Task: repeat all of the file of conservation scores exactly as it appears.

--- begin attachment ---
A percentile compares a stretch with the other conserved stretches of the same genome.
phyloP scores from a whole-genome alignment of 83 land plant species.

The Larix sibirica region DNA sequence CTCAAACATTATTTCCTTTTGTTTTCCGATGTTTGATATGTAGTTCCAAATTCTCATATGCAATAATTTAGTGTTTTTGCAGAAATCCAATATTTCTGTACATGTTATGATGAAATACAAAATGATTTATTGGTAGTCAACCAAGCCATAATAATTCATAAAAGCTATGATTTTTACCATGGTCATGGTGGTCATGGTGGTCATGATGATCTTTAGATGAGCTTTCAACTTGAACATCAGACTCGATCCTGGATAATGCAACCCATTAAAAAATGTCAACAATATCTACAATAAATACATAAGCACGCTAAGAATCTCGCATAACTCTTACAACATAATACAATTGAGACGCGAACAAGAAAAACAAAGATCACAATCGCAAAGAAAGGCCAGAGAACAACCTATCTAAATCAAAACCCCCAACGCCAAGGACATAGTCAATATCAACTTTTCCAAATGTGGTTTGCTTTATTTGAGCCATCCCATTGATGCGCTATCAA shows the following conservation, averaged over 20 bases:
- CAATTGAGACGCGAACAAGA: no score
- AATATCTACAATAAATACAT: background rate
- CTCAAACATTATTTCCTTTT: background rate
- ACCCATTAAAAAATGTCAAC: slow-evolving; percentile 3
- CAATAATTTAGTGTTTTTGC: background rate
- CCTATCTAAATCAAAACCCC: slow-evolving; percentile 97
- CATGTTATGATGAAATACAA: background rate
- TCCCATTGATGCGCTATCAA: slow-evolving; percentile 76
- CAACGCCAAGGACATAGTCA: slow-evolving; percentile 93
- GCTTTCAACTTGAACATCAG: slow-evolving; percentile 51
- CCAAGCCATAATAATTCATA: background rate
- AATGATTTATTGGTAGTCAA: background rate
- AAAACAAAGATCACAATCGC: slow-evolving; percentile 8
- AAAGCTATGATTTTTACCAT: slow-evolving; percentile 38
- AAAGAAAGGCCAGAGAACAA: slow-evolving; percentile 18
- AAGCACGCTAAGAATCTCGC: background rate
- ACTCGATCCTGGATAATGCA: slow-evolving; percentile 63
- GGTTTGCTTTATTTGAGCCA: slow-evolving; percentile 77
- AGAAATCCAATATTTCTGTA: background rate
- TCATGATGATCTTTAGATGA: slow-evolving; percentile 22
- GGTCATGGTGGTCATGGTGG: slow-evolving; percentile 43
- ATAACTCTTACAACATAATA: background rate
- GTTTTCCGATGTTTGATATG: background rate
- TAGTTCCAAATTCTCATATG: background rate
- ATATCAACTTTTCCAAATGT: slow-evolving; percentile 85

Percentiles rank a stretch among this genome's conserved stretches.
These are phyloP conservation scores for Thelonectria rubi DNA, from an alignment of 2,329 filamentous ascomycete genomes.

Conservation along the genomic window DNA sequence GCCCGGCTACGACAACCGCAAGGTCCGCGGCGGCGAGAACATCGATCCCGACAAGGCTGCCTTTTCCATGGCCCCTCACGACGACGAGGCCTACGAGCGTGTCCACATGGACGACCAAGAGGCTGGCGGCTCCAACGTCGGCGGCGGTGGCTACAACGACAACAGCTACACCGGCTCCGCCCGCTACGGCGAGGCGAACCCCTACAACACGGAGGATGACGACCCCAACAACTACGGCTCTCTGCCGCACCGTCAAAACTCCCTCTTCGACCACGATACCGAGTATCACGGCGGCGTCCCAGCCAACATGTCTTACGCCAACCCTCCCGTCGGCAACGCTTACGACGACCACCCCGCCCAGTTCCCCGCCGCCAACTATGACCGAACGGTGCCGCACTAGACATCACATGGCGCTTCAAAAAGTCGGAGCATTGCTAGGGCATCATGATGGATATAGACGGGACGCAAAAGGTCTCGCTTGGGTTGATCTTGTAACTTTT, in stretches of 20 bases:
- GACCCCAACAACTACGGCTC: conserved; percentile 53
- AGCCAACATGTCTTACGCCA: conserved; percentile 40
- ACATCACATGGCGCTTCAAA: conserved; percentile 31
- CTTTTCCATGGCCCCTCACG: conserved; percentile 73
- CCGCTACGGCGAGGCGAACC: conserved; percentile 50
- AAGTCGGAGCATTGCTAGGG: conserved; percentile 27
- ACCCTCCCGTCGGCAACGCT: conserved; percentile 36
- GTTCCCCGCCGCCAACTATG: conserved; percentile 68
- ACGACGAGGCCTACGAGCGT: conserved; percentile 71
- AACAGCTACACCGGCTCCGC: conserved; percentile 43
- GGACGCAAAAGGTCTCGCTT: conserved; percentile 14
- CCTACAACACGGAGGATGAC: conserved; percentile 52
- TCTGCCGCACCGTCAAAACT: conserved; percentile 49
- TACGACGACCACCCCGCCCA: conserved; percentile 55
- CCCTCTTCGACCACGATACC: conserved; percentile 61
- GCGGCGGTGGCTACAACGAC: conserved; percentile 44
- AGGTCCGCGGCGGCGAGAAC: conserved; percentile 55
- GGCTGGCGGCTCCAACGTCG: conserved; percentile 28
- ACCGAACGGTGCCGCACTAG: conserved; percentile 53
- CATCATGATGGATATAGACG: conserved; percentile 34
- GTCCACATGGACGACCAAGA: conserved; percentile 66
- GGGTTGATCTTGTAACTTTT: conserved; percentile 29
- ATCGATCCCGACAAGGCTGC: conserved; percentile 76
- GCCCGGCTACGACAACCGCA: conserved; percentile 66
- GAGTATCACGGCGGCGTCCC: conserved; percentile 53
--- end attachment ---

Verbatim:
A percentile compares a stretch with the other conserved stretches of the same genome.
phyloP scores from a whole-genome alignment of 83 land plant species.

The Larix sibirica region DNA sequence CTCAAACATTATTTCCTTTTGTTTTCCGATGTTTGATATGTAGTTCCAAATTCTCATATGCAATAATTTAGTGTTTTTGCAGAAATCCAATATTTCTGTACATGTTATGATGAAATACAAAATGATTTATTGGTAGTCAACCAAGCCATAATAATTCATAAAAGCTATGATTTTTACCATGGTCATGGTGGTCATGGTGGTCATGATGATCTTTAGATGAGCTTTCAACTTGAACATCAGACTCGATCCTGGATAATGCAACCCATTAAAAAATGTCAACAATATCTACAATAAATACATAAGCACGCTAAGAATCTCGCATAACTCTTACAACATAATACAATTGAGACGCGAACAAGAAAAACAAAGATCACAATCGCAAAGAAAGGCCAGAGAACAACCTATCTAAATCAAAACCCCCAACGCCAAGGACATAGTCAATATCAACTTTTCCAAATGTGGTTTGCTTTATTTGAGCCATCCCATTGATGCGCTATCAA shows the following conservation, averaged over 20 bases:
- CAATTGAGACGCGAACAAGA: no score
- AATATCTACAATAAATACAT: background rate
- CTCAAACATTATTTCCTTTT: background rate
- ACCCATTAAAAAATGTCAAC: slow-evolving; percentile 3
- CAATAATTTAGTGTTTTTGC: background rate
- CCTATCTAAATCAAAACCCC: slow-evolving; percentile 97
- CATGTTATGATGAAATACAA: background rate
- TCCCATTGATGCGCTATCAA: slow-evolving; percentile 76
- CAACGCCAAGGACATAGTCA: slow-evolving; percentile 93
- GCTTTCAACTTGAACATCAG: slow-evolving; percentile 51
- CCAAGCCATAATAATTCATA: background rate
- AATGATTTATTGGTAGTCAA: background rate
- AAAACAAAGATCACAATCGC: slow-evolving; percentile 8
- AAAGCTATGATTTTTACCAT: slow-evolving; percentile 38
- AAAGAAAGGCCAGAGAACAA: slow-evolving; percentile 18
- AAGCACGCTAAGAATCTCGC: background rate
- ACTCGATCCTGGATAATGCA: slow-evolving; percentile 63
- GGTTTGCTTTATTTGAGCCA: slow-evolving; percentile 77
- AGAAATCCAATATTTCTGTA: background rate
- TCATGATGATCTTTAGATGA: slow-evolving; percentile 22
- GGTCATGGTGGTCATGGTGG: slow-evolving; percentile 43
- ATAACTCTTACAACATAATA: background rate
- GTTTTCCGATGTTTGATATG: background rate
- TAGTTCCAAATTCTCATATG: background rate
- ATATCAACTTTTCCAAATGT: slow-evolving; percentile 85

Percentiles rank a stretch among this genome's conserved stretches.
These are phyloP conservation scores for Thelonectria rubi DNA, from an alignment of 2,329 filamentous ascomycete genomes.

Conservation along the genomic window DNA sequence GCCCGGCTACGACAACCGCAAGGTCCGCGGCGGCGAGAACATCGATCCCGACAAGGCTGCCTTTTCCATGGCCCCTCACGACGACGAGGCCTACGAGCGTGTCCACATGGACGACCAAGAGGCTGGCGGCTCCAACGTCGGCGGCGGTGGCTACAACGACAACAGCTACACCGGCTCCGCCCGCTACGGCGAGGCGAACCCCTACAACACGGAGGATGACGACCCCAACAACTACGGCTCTCTGCCGCACCGTCAAAACTCCCTCTTCGACCACGATACCGAGTATCACGGCGGCGTCCCAGCCAACATGTCTTACGCCAACCCTCCCGTCGGCAACGCTTACGACGACCACCCCGCCCAGTTCCCCGCCGCCAACTATGACCGAACGGTGCCGCACTAGACATCACATGGCGCTTCAAAAAGTCGGAGCATTGCTAGGGCATCATGATGGATATAGACGGGACGCAAAAGGTCTCGCTTGGGTTGATCTTGTAACTTTT, in stretches of 20 bases:
- GACCCCAACAACTACGGCTC: conserved; percentile 53
- AGCCAACATGTCTTACGCCA: conserved; percentile 40
- ACATCACATGGCGCTTCAAA: conserved; percentile 31
- CTTTTCCATGGCCCCTCACG: conserved; percentile 73
- CCGCTACGGCGAGGCGAACC: conserved; percentile 50
- AAGTCGGAGCATTGCTAGGG: conserved; percentile 27
- ACCCTCCCGTCGGCAACGCT: conserved; percentile 36
- GTTCCCCGCCGCCAACTATG: conserved; percentile 68
- ACGACGAGGCCTACGAGCGT: conserved; percentile 71
- AACAGCTACACCGGCTCCGC: conserved; percentile 43
- GGACGCAAAAGGTCTCGCTT: conserved; percentile 14
- CCTACAACACGGAGGATGAC: conserved; percentile 52
- TCTGCCGCACCGTCAAAACT: conserved; percentile 49
- TACGACGACCACCCCGCCCA: conserved; percentile 55
- CCCTCTTCGACCACGATACC: conserved; percentile 61
- GCGGCGGTGGCTACAACGAC: conserved; percentile 44
- AGGTCCGCGGCGGCGAGAAC: conserved; percentile 55
- GGCTGGCGGCTCCAACGTCG: conserved; percentile 28
- ACCGAACGGTGCCGCACTAG: conserved; percentile 53
- CATCATGATGGATATAGACG: conserved; percentile 34
- GTCCACATGGACGACCAAGA: conserved; percentile 66
- GGGTTGATCTTGTAACTTTT: conserved; percentile 29
- ATCGATCCCGACAAGGCTGC: conserved; percentile 76
- GCCCGGCTACGACAACCGCA: conserved; percentile 66
- GAGTATCACGGCGGCGTCCC: conserved; percentile 53